Association between insertion mutation in NOD2 gene and Crohn's disease in German and British populations.

Authors:
J Hampe, A Cuthbert, P J Croucher, M M Mirza, S Mascheretti, S Fisher, H Frenzel, K King, A Hasselmeyer, A J MacPherson, S Bridger, S van Deventer, A Forbes, S Nikolaus, J E Lennard-Jones, U R Foelsch, M Krawczak, C Lewis, S Schreiber, C G Mathew
Year of publication:
2001
Volume:
357
Issue:
9272
Issn:
0140-6736
Journal title abbreviated:
LANCET
Journal title long:
Lancet : a journal of British and foreign medicine, surgery ... <et al.> : in two volumes annually
Impact factor:
44.002
Abstract:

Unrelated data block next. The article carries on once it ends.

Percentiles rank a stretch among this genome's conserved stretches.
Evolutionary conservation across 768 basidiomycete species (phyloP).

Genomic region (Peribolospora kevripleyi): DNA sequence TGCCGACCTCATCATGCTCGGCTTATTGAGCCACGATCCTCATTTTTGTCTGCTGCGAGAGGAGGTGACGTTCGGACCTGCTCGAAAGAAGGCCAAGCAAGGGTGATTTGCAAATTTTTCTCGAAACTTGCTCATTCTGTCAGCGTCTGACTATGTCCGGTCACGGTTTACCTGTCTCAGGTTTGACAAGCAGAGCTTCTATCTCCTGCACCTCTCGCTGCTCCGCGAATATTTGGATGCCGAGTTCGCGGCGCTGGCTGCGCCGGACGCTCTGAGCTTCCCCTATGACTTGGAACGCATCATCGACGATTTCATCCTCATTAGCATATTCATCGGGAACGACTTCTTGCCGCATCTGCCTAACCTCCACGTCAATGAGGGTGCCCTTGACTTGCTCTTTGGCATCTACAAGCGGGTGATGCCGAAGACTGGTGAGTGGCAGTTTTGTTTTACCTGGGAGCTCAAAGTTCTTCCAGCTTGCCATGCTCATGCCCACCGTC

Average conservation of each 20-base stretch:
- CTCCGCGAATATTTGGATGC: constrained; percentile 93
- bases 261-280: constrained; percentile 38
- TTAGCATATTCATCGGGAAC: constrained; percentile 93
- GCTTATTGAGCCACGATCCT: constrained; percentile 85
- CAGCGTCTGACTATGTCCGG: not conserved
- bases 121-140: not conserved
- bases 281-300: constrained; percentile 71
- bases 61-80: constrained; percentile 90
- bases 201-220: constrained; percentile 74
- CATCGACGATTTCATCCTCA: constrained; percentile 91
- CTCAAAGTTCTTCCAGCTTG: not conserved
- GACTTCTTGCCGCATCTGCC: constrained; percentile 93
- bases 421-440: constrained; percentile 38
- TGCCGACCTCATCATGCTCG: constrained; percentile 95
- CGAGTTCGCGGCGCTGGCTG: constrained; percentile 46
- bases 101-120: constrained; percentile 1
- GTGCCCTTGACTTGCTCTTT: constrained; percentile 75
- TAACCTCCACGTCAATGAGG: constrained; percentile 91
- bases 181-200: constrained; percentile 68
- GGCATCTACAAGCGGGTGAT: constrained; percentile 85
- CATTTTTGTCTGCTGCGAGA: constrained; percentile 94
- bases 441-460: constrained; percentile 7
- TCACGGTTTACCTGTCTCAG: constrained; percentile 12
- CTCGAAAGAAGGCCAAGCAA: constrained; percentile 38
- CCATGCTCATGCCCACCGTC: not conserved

Background Genetic predisposition to inflammatory bowel disease (IBD) has been shown by epidemiological and linkage studies. Genetic linkage of IBD to chromosome 16 has been previously observed and replicated in independent populations. The recently identified NOD2 gene is a good positional and functional candidate gene since it is located in the region of linkage on chromosome 16q12, and activates nuclear factor (NF) kappaB in response to bacterial lipopolysaccharides. Methods We sequenced the coding region of the NOD2 gene and genotyped an insertion polymorphism affecting the leucine-rich region of the protein product in 512 individuals with IBD from 309 German or British families, 369 German trios (ie, German patients with sporadic IBD and their unaffected parents), and 272 normal controls. We then tested for association with Crohn''s disease and ulcerative colitis. Findings Family-based association analyses were consistently positive in 95 British and 99 German affected sibling pairs with Crohn''s disease (combined p<0.0001); the association was confirmed in the 304 German trios with Crohn''s disease. No association was seen in the 115 sibling pairs and 65 trios with ulcerative colitis. The genotype-specific disease risks conferred by heterozygous and homozygous mutant genotypes were 2.6 (95% CI 1.5-4.5) and 42.1 (4.3-infinity), respectively. Interpretation The insertion mutation in the NOD2 gene confers a substantially increased susceptibility to Crohn''s disease but not to ulcerative colitis.